The brilliant scientist, Portage McPeeve, does not want to take over the world.
He’s discovered a way to travel the stars, using them as gateways into other realities. With his Gateway Manipulator, he hopes to rule all the worlds of the multi-verse with an iron fist. However, when his beloved kitten becomes lost through the machine, he does not hesitate to cast plans for multi-world domination aside; instead, he follows her through the cosmos – encountering zombies, higher education for Supers, Greek gods, and killer ninjas along the way.
Will Portage find Mrs. Bumblefrost before it’s too late?
“The Grim Reaper, my lord Hades, has come to see you,” announced the Centurion at the entrance to the throne room. “Thanatos, Escort of the recently deceased, the Dark-”
“Yes, yes, let him in, already,” murmured Hades, motioning irritably at the guard.
Thanatos entered, his black robe trailing behind him. He had time to ponder his appearance before the god, and given his recent – albeit unrequested – presence during the Battle of the Ghost Realm, he felt he should have an alternate explanation other than his unrequited, undying love for the boss’s wife. He didn’t think Hades noticed, but when dealing with gods it helped to be prepared.
He knelt on bony knees. “My lord Hades,” he said. “I have a petition for you.” In honor of the occasion, he used his most official and funereal voice. “In the recent battle against the Ghost Realm, my services were not required. Now, I know we don’t have a union, but-”
“-but you’re going to complain anyway, aren’t you?” came the voice of Charon. The ferryman emerged from one of the throne room’s darkened corners.
Thanatos was speechless. He looked up.
“Death at a loss for words?” said Hades. “Well, well, you do entertain.”
“What’s going on?” asked Thanatos. Shock caused him to forget the melodious quality of doom he always tried to put into his official dealings, but he managed to find his tongue… well, not literally, but speech anyway.
“You didn’t think I’d welsh on our bet, now did you?” asked the ferryman.
“Bet?” said Thanatos, feigning ignorance. “What bet?”
“Enough of that,” said Hades, doing his best to glower. “What petition?”
“Well, it seems that with Charon’s return, my request,” said Death, “is irrelevant.”
“How so?” asked Persephone, joining them. She had changed into a flowing pink ensemble that was hard on the eyes in contrast to the Throne Room’s decor. Her husband leered at her approvingly, but she simply told the fidgeting Thanatos, “Go on, hon’. What’s the problem?”
“My Queen, Lord Hades’s son, Nicholas is… not working out,” said Death.
“Oh, really?” said Hades. “In what way?”
“There have been complaints,” said Thanatos, and if he had eyes, they would have glared at the Charon.
“Complaints?” asked Persephone. “About what, exactly? I mean, he’s only filling in during Charon’s absence. Who in Hades would complain?”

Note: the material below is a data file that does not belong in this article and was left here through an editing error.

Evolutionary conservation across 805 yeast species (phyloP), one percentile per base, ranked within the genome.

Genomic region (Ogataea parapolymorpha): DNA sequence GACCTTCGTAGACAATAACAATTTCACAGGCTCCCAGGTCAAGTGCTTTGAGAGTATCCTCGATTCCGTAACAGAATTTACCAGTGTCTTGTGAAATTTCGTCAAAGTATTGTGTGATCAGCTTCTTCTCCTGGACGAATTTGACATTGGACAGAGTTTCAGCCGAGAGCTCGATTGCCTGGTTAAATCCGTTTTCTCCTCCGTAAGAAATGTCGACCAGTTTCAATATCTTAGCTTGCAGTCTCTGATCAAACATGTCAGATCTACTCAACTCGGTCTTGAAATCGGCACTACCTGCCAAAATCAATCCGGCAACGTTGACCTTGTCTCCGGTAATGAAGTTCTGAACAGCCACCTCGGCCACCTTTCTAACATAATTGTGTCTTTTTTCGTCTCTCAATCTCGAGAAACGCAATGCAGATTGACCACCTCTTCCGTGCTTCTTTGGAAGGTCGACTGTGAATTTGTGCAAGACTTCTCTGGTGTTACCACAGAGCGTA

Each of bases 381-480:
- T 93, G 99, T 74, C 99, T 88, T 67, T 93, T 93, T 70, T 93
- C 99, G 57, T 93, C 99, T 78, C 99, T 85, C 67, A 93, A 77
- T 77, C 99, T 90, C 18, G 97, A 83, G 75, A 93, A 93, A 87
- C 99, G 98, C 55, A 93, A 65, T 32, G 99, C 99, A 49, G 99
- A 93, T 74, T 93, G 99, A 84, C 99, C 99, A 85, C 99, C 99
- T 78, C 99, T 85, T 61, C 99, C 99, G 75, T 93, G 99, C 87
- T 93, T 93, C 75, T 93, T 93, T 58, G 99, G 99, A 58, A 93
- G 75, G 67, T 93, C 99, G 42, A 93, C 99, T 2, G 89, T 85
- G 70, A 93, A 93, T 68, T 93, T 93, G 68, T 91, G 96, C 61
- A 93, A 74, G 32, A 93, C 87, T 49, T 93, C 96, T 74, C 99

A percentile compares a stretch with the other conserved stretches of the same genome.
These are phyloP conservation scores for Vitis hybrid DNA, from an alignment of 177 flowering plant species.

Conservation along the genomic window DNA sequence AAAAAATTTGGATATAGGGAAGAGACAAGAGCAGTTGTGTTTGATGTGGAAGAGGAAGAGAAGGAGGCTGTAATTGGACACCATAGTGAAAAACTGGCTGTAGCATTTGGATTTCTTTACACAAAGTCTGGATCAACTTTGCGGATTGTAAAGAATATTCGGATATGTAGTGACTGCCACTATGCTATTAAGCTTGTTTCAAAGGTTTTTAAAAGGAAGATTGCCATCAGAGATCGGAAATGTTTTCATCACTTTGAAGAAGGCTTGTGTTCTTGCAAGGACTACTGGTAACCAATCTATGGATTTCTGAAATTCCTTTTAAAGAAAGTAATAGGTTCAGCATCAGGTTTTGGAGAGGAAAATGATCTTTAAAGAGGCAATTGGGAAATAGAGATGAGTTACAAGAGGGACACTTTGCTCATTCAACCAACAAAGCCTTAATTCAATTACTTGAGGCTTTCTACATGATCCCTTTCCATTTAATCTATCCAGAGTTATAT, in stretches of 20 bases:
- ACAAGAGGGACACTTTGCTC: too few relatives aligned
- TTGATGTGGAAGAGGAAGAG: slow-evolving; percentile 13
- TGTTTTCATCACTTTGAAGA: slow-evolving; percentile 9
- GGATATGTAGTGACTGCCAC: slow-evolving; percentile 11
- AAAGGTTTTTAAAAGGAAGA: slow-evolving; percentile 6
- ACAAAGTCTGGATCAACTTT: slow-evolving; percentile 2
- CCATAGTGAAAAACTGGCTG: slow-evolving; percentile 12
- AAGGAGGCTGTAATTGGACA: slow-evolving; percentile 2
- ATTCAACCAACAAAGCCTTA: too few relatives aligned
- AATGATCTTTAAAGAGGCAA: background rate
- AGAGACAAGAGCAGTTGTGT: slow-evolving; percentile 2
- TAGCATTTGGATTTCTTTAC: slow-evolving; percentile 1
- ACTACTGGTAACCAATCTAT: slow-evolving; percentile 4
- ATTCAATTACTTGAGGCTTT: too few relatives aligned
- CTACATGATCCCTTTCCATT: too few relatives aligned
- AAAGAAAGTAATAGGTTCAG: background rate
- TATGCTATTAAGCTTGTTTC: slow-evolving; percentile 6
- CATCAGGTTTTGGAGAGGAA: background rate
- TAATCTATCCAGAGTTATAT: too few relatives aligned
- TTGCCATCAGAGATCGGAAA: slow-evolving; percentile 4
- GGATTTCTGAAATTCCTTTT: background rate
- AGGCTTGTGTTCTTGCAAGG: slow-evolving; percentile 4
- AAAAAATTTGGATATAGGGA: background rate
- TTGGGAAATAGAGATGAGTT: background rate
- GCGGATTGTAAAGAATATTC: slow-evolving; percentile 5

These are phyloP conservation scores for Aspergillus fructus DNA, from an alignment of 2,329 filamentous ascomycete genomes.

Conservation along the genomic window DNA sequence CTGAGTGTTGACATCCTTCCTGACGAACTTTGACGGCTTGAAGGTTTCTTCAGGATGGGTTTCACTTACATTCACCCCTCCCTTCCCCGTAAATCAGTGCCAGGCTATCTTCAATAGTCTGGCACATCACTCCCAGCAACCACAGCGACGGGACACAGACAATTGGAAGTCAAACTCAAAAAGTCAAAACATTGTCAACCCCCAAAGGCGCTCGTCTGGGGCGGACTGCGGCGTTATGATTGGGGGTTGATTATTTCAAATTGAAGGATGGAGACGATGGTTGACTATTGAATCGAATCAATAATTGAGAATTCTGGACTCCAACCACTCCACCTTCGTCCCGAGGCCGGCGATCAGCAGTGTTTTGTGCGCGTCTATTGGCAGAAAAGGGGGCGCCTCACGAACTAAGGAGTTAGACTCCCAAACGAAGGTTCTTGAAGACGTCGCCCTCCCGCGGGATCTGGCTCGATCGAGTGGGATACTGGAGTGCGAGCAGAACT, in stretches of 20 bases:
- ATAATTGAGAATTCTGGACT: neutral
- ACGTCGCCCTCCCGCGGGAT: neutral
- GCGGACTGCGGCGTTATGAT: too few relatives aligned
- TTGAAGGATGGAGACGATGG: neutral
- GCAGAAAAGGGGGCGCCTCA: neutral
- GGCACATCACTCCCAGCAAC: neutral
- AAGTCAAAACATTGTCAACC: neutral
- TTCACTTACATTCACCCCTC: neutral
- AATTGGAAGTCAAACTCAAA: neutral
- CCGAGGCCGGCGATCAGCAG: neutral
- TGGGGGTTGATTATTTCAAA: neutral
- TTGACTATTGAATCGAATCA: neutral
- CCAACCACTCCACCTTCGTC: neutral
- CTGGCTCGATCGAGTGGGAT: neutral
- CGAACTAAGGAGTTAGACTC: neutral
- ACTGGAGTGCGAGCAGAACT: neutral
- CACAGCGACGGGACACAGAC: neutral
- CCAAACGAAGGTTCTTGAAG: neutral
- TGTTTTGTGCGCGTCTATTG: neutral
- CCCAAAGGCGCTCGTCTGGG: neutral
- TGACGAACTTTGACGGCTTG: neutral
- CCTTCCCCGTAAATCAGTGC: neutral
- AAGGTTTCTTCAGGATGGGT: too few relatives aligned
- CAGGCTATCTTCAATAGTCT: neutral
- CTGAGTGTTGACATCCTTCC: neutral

“The souls he transports,” said Death, miserably. “It seems he-”
“What?” asked Charon. His smirk was infuriating, but Death ignored it.
“It seems he depresses them,” said Death.
“How could he possibly do THAT?” asked a shocked Persephone, sitting next to her husband and sipping a grape soda. She waggled the can in front of Hades, but he waved it away.
“He reads them his poetry,” said Thanatos, “and complains about his allergies.”
Hades glowered some more, but there was the hint of a smirk beneath his stern gaze. “Really,” he said. He kept his voice level.
“Yes, my lord Hades,” said Thanatos, bowing low. “Not that your son is not an excellent youth,” he added. “But ferryman may not be the best job suited for his… particular talents. Still, with Charon back as ferryman-”
“Oh, I wouldn’t count on that,” said Hades. “I have other plans for both you and your gambling pal, Charon.”
Now it was Charon’s turn to look shocked.
Persephone giggled. “Oh, husband,” she said, “just tell them already!”
“Nicholas will fill in for another ten years,” said Hades. “That is non-negotiable, but you will also be doing something else during the next decade, Thanatos.”
The skeletal figure shook slightly. “What?” he said.
“Cruising the Caribbean, wasn’t it?” said Hades. “Or was it Charon that wanted to go there on his vacation? I get the destinations mixed up.” He grinned widely, overly so, at the look on Charon’s face. He did his best to imagine the grinning skull of Thanatos looking shocked, but – well, there is only so much you can read from a skull.
“Anyway, I have your replacements ready. Just take a week to train them, and you can go on your vacation. Ten years, and not a decade more, understood?”
“Yes, sir!” said Death, “but-”
“But what?” asked Hades.
“Oh, yes, well… meet your temps. And if they do well, who knows? Maybe they can apprentice under you, and you can take more time off. We’ll just have to wait and see,” said Hades. “Mrs. Bumblefrost! Can you and your companion come meet… the one you will be training under?”
A man in a lab coat, with brown hair that looked like it was trying to escape from his scalp, entered, followed by a small black kitten with white paws and disturbingly intelligent green eyes. “Ah,” said the scientist, having at last come to terms with the situation and resigned himself to madness. “You must be Death. I am Doctor Portage McPeeve, this is Mrs. Bumblefrost, and we will be filling in for you during your absence.” He smiled, thinking of his original plan to rule the multi-verse with an iron fist, with his kitten by his side. “It is my understanding that Death knows no bounds, and I and my companion look forward to harvesting souls throughout the cosmos.”
“The pleasure is all mine,” said Thanatos, already dreaming of Hawaiian shirts and margaritas. He looked at his friend, Charon, who was grinning from ear to ear.
The next decade was going to be awesome.
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**Look for the next exciting installment of Pinholes next Tuesday, same cat-time, same cat-channel… uh, blog. I mean, blog.